Taipei is supposedly cheaper than both Hong Kong and Singapore, too. And Taipei is already the most expensive city in Taiwan. Meanwhile, Singapore was ranked the world's most expensive city by The Economist, even more expensive than Hong Kong. (Admittedly, The Economist's calculation of cost of living was flawed--Singapore real estate may not be cheaper than Taipei but it is still much cheaper than Hong Kong real estate. But The Economist still insists Singapore is the most expensive because Singapore taxes the hell out of cars, making Singapore the most expensive country to own a car. But seriously, who needs a car in Singapore when you have the wonderful MRT? Conversely, you'd probably need a car in Taiwan, outside of Taipei and maybe Kaohsiung.)

But to their credit, Taiwan has a high speed rail from Taipei to Kaohsiung, whereas Singapore and Kuala Lumpur have yet to build one.

Hong Kongers also like their (political) freedom and democracy. The Economist's Democracy Index rates Taiwan at 7.73, similar to Belgium and the Czech Republic, while Singapore and Hong Kong rank at 6.32 and 6.31, respectively, more similar to Mexico, Indonesia, and Tunisia.

Hong Kongers also don't want muggy climate all year round like in Singapore. They'd prefer winter to at least cool off a bit, like in Taipei. (Although Singapore is actually significantly cooler than either Hong Kong or Taipei in the summer, AND NEVER sees typhoons OR earthquakes, unlike Taipei).

Lastly, Hong Kongers (and Cantonese people in general) are infamous in China for being meticulous about their food. "Eat in Guangzhou," as the saying goes. Only authentic Southern Chinese food will cut it. Sure, there is plenty of authentic Southern Chinese food in Singapore, but the local cuisine in Singapore, the Peranakan cuisine, is a fusion between Chinese food, Malay satay, and Indian curry (many Hong Kongers aren't too fond of the pungent spices in Indian or Southeast Asian food).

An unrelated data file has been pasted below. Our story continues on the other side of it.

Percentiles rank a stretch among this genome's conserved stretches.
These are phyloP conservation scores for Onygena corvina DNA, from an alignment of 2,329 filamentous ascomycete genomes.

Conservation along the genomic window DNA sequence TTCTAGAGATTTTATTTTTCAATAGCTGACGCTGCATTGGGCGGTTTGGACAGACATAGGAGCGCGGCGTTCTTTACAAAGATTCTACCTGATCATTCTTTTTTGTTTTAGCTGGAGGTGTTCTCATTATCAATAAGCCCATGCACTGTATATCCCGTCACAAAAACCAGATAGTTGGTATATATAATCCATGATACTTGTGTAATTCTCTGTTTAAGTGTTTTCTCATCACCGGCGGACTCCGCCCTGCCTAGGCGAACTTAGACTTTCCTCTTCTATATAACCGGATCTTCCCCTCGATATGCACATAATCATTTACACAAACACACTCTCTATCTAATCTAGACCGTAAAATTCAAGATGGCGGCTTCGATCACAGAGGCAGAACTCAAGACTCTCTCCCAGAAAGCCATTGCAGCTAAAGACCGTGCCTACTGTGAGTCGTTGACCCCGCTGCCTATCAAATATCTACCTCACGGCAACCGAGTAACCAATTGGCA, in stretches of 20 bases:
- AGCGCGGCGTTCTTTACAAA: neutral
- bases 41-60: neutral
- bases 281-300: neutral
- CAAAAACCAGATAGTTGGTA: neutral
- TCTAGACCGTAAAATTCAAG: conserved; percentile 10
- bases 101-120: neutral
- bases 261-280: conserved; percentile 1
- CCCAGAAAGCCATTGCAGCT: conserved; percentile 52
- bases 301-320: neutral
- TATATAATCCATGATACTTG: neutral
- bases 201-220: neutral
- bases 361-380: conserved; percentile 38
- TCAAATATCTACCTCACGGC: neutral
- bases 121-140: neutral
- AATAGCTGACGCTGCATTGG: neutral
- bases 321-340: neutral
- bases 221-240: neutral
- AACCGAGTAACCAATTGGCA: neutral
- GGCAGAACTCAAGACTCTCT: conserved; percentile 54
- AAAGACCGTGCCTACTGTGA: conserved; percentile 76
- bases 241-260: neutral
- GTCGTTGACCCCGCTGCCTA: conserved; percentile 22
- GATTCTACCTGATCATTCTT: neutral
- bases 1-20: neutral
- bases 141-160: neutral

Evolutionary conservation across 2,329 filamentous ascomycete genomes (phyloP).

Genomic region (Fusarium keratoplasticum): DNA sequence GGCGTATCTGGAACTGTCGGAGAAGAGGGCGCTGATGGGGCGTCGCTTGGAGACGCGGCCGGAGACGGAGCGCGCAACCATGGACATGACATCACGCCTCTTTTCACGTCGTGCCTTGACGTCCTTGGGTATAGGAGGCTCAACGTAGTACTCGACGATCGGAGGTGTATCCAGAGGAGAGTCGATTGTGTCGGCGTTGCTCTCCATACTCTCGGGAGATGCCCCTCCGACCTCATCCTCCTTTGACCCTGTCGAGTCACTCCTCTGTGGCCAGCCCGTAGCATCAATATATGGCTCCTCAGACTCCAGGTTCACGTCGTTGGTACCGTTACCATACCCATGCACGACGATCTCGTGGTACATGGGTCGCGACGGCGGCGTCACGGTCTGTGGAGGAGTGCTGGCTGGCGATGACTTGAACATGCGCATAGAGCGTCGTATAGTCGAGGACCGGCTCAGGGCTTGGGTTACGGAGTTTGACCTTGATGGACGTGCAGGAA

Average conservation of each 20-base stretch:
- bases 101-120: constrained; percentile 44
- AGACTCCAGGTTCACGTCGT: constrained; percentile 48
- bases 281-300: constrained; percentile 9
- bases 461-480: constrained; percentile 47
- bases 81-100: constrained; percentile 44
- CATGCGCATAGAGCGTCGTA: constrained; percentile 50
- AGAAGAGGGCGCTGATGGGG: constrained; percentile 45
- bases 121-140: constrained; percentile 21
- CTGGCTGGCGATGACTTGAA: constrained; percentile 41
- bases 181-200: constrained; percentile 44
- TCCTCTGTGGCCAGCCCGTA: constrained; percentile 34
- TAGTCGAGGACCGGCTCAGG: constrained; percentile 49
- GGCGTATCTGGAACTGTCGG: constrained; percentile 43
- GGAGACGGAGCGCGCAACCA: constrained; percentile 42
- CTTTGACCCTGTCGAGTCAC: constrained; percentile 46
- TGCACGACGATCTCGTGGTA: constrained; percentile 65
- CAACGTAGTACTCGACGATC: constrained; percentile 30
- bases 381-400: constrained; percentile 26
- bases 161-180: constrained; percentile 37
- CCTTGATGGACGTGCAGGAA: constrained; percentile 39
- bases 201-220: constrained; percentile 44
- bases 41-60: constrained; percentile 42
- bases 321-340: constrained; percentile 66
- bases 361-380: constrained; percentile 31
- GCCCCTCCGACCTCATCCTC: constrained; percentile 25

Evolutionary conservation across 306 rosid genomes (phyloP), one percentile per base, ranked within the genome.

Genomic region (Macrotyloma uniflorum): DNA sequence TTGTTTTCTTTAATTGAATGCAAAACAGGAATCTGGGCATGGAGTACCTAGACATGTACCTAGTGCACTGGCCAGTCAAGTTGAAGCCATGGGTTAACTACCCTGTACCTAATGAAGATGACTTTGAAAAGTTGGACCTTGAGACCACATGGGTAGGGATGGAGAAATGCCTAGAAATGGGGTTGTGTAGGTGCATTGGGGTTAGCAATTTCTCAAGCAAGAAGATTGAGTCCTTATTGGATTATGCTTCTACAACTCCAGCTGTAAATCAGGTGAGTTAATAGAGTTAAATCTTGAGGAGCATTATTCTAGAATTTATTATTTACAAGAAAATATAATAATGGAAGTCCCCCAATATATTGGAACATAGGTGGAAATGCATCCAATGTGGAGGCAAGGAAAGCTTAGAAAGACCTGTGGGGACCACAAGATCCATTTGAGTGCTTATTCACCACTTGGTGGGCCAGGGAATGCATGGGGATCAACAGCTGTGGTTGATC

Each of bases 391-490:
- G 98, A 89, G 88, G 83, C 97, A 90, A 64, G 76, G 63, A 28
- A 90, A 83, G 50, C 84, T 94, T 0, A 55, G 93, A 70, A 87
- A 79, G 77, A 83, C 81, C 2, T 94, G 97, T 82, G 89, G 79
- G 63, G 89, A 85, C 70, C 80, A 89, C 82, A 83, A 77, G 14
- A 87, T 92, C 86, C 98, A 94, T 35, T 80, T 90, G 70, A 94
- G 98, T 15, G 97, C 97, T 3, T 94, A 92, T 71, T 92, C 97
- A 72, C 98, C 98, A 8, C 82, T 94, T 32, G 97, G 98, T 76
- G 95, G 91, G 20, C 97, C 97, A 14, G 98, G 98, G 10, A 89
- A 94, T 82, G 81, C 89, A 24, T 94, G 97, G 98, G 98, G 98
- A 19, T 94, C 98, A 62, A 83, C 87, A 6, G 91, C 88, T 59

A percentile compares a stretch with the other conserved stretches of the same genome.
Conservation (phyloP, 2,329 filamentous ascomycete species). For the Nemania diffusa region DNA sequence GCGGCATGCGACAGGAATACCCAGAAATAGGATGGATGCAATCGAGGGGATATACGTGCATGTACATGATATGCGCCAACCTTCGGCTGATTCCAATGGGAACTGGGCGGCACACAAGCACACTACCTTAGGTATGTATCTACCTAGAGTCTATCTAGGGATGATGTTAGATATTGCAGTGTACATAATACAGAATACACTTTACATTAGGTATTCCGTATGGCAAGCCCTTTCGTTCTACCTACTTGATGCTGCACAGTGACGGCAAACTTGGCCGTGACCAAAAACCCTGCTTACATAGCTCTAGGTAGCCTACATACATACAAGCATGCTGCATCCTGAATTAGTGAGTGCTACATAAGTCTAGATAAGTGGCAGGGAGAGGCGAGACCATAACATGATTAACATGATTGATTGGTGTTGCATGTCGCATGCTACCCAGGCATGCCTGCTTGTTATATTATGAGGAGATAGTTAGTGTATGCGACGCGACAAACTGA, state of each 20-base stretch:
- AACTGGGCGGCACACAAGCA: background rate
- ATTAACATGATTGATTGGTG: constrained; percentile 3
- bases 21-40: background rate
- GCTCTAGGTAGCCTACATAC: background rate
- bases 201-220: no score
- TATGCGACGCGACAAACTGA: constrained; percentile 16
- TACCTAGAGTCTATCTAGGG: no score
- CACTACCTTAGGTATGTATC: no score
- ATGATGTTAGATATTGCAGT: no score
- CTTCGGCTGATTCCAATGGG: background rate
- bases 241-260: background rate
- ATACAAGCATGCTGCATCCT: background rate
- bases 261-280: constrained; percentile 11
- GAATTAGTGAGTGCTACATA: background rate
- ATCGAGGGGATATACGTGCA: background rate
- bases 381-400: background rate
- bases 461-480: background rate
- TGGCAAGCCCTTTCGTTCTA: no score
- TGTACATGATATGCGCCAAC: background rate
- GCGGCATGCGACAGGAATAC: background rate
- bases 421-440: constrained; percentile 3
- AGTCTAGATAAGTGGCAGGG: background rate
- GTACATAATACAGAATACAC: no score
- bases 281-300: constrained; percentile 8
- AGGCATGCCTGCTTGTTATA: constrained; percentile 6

Reply With Quote Quick reply to this message
 
Old 08-22-2018, 01:17 PM
 
1,505 posts, read 523,192 times
Reputation: 1129
Quote:
Originally Posted by projectmaximus View Post
Yeah, my family that lives in Singapore is mostly Hakka and Teochew so it's interesting that their kids are somewhat forced to be Mandarin-only speaking.

To be honest I do think some people might not see Singapore as normal...some of their restrictions on "freedoms" are far more similar to China than the western world.
Like I said in another post, true, Taiwan is much more democratic than either Singapore or Taiwan. But consider this: Singapore has the greatest economic freedom in the world (second only to Hong Kong) as per the Heritage Foundation's "Economic Freedom of the World" Index.

Also consider that Transparency International's Corruption Perceptions Index has deemed Singapore the least corrupt nation in Asia. Yes you read that right. Singapore is less corrupt than not only China, Taiwan, and Hong Kong, but also Japan, Germany, the US, and the UK. On the other hand, Taiwan suffers more corruption than the US and Hong Kong. Guess what? In Asia, democracy and transparency don't always go hand in hand.
Reply With Quote Quick reply to this message
 
Old 08-22-2018, 01:36 PM
 
1,505 posts, read 523,192 times
Reputation: 1129
Personally, if I were living in Hong Kong, I would choose Singapore over Taiwan. I can see why, though, alot of other Hong Kongers prefer Taiwan to Singapore (see my other post).

But all in all, compared to Taipei AND Hong Kong, Singapore is:
--Less corrupt,
--Easier to start a business,
--Safer (the violent crime rate is at least as low as that in Tokyo)
--More affluent (higher GDP per capita than Taipei, Hong Kong, Tokyo, Los Angeles, Dubai, Zurich etc.)